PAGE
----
Friday, May 18, 2012

Article by Christina Wilkinson,

SHOWN ABOVE: Custom illustration map designed for area hospital
brochure in Las Vegas NV © Sabre Design

We just got a phone call from another designer today asking about their rights on a project that they created. A client is trying to copyright a map project that this designer created from scratch (with the changes that the client requested).

Here's how it works: U.S. Copyright law states that the creator of a work owns the exclusive rights to that work from the moment it is put into some tangible form. As stated, copyright means the “right to copy” or reproduce an original design or creation for your own use and/or profit. The fact that a client pays for the work does not automatically assign the client full ownership of said work. So in plain english it means, if you are not working as an employee but as an independent contractor, anything you create (logos, websites, artwork, t-shirt design, brochure design, map design, etc.) belongs to 'you' the original designer or creator unless specified otherwise.

Now you as the designer have to pick and choose your battles. There are many of our clients who want native files and we gladly provide them. There are also times where we give all rights for use of original work to a client but we keep the derivative rights afforded us as designers by U.S. law.

A good example of how we have given our designer rights away recently was where we worked closely with the local Amgen Tour of California marketing committee. We illustrated a custom piece of cycling artwork and we happily and up front signed rights (except derivative) away to the client. This allows them to profit from our work. You're probably asking why we would do such a thing. Well we did this as goodwill in support of the community we live in. This could be called 'pro bono' work as well. Our company occasionally hand selects events and projects of interest for nonprofits that promote goodwill. Regardless of what you read online, it is okay to do pro bono work from time to time. We recommend that all designers do it periodically but be sure your heart is in the project you've chosen to donate your talents to.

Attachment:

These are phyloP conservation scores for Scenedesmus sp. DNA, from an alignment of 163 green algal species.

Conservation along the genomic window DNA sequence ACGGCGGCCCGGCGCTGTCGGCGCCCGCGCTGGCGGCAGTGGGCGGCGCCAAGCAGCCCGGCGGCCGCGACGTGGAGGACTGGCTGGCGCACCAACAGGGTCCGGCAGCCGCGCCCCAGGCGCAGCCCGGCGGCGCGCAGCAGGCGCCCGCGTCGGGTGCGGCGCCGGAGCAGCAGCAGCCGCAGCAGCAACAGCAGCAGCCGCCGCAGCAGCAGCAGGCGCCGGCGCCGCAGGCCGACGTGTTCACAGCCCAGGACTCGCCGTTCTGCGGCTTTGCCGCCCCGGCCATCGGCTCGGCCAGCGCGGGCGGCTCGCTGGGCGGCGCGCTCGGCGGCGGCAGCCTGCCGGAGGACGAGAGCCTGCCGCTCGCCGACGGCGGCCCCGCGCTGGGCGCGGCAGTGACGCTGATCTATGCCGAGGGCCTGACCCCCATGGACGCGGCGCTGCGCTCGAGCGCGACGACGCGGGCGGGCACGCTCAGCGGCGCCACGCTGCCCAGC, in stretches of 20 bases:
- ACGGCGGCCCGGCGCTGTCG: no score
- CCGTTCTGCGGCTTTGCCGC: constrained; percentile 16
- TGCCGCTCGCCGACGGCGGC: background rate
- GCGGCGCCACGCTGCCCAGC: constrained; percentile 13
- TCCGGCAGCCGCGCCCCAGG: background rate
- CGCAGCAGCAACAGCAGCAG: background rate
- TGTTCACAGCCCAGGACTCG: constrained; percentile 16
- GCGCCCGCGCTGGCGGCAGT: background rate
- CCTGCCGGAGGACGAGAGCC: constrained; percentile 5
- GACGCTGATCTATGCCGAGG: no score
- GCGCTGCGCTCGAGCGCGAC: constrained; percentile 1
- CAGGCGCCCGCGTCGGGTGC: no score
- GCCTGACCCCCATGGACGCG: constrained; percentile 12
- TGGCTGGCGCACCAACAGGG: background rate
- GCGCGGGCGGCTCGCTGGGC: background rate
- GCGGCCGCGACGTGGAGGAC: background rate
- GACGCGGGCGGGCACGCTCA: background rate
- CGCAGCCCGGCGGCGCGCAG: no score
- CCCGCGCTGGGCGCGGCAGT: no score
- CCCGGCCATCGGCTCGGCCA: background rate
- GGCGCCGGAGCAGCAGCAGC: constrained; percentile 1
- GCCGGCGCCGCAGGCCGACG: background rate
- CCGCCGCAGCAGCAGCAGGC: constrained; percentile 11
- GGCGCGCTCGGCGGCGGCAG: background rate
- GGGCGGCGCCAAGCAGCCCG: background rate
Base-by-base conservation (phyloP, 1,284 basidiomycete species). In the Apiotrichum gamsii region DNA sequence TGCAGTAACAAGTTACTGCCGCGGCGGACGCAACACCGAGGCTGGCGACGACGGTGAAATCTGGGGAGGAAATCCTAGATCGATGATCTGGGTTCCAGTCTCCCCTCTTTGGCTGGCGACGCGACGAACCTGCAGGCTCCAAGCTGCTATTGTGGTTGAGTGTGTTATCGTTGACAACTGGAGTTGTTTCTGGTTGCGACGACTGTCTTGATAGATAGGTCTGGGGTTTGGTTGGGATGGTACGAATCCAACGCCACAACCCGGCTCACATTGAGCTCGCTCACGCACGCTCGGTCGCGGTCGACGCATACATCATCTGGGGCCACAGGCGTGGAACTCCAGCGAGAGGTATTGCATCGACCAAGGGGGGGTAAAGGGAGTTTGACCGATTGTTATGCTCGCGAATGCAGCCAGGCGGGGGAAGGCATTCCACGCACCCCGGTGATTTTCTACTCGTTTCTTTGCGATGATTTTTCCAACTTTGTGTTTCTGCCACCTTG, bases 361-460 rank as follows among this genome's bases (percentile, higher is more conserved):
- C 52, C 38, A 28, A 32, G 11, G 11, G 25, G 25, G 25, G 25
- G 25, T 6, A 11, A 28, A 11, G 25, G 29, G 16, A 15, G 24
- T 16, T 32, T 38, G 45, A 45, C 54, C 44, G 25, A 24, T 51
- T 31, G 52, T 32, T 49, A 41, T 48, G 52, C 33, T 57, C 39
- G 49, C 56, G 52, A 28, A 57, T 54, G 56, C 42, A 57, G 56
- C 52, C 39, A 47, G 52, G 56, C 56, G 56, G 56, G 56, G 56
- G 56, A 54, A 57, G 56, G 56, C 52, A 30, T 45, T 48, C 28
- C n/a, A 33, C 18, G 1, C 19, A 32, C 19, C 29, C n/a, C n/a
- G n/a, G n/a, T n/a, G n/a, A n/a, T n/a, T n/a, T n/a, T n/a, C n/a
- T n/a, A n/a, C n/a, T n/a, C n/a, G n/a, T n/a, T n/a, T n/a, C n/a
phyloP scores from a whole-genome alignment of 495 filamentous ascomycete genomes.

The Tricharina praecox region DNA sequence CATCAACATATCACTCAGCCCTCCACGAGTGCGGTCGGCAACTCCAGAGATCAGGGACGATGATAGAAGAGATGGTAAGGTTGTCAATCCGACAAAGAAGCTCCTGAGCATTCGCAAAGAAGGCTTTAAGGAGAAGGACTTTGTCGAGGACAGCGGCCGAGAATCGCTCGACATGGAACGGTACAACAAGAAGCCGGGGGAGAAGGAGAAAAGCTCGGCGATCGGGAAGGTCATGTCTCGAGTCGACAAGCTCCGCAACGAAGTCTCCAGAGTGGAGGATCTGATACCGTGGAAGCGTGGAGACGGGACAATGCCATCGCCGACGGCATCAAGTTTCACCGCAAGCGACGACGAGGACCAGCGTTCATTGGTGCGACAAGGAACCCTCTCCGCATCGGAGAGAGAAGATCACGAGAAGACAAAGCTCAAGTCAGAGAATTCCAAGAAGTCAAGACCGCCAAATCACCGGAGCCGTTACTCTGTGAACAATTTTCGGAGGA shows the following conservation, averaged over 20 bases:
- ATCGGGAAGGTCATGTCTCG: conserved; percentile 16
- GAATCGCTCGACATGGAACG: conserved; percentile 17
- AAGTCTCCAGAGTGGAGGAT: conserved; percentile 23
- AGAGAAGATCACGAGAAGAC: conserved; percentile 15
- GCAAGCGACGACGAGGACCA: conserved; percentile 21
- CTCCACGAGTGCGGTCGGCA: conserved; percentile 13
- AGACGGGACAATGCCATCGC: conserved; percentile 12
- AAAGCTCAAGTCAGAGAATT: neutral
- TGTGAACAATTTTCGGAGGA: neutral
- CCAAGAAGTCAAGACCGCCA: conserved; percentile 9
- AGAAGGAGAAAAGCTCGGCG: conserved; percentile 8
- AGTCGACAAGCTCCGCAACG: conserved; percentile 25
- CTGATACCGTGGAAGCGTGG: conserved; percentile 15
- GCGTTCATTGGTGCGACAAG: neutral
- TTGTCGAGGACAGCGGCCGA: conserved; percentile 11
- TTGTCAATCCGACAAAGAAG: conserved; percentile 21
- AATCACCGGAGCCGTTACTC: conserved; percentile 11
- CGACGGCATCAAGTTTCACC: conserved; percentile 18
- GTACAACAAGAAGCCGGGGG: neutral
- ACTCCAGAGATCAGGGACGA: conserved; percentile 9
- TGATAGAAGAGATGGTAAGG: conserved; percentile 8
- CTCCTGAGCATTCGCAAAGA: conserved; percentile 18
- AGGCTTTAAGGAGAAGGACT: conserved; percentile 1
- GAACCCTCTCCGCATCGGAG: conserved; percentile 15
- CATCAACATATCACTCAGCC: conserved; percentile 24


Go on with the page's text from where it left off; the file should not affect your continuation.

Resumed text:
Now back to that map: In order for any map to be able to be copyrighted, it must contain a good amount of variations on it creatively as well as improvements to any prior maps to be able to qualify for copyright protection. The map we're discussing is creatively different and it is almost exactly the same map this designer uses for several clients; also there is a copyright statement at the bottom of the map attributed to the designer. Now there are several photos provided by the client on the map and the designer maintains no legal copyrights to them, just the overall map design.

So the verdict is that the designer owns the copyright to the map design and the client cannot file legally to own copyrights to it.

Meanwhile, here are some great copyright scenarios to read about: Who Owns the Copyright?

NOTE: This article may be reprinted with permissions with byline and artwork included.


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